Afterwards the last question was whether there is a way for a worker role to be notified if a new message is available at the queue instead of querying the queue continuously as we did it in our example! Well, not really without using the .NET service bus and WCF here (I haven’t found anything on this)… but the reason is pretty obvious for me, as well. Every storage-concept of the Azure services platform is accessed through REST-style APIs. That means whenever you want to get something from the storage you need to execute an HTTP request against the URL of your storage and that’s it. For example, putting a message to a Queue is an HTTP post request with the XML-payload in the body to the Queue’s URL. Retrieving a message from the queue and blocking it for a specified period of time is an HTTP GET request to the queue (the default-time is 30 sec. as outlined before) and retrieving a message without blocking it is an HTTP request with a custom verb (PEEK). So it always needs to be a pull-based access instead of being notified. Of course with a combination of using worker roles and WCF-services in the service bus you can “mimick” the behavior of being notified. I know this might be a weakness, but don’t forget that we are (a) in an very early stage of the Azure platform and that (b) there are some more sophisticated aspects that allow you implementing more complex communication patterns such as the .NET service bus available which we didn’t use at all in our demo.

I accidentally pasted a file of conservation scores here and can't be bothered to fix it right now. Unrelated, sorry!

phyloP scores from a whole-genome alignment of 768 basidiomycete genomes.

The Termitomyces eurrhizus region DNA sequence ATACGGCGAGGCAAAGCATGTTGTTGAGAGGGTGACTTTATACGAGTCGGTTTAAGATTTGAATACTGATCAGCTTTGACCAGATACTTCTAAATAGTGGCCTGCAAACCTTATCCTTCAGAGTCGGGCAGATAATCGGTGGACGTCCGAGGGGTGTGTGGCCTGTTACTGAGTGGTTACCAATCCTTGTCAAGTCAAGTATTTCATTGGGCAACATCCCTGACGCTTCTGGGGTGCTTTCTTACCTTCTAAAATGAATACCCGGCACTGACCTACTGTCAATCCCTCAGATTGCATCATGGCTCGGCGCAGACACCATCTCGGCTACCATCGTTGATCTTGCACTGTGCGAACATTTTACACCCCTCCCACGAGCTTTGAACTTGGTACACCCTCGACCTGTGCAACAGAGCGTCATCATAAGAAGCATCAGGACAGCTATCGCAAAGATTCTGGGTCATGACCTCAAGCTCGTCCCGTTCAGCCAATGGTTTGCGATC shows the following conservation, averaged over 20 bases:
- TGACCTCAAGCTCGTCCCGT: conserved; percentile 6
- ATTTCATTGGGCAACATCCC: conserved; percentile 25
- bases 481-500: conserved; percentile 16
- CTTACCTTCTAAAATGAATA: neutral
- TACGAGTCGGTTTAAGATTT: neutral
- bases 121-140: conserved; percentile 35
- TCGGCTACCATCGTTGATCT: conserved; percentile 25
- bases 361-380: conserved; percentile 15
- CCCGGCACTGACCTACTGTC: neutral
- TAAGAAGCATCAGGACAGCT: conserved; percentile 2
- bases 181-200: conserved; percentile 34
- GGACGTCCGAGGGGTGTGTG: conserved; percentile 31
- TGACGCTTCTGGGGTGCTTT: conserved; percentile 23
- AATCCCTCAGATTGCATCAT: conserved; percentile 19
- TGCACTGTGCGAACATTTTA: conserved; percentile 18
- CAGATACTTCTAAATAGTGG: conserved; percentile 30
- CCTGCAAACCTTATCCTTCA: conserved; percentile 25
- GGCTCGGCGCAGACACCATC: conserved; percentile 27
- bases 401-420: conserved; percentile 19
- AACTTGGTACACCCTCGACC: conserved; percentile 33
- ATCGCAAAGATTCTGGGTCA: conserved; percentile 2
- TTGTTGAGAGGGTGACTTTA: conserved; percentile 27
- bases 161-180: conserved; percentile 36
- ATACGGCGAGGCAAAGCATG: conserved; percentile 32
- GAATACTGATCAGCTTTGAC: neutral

In the next step we implemented the logic of the worker role that generated the document. We then finally stored the document in the Azure blob-storage which is a kind of a replacement of a file-system as we know it from on-premise operating systems. From this storage we accessed the documents in the last ASPX-page we created back in our worker role…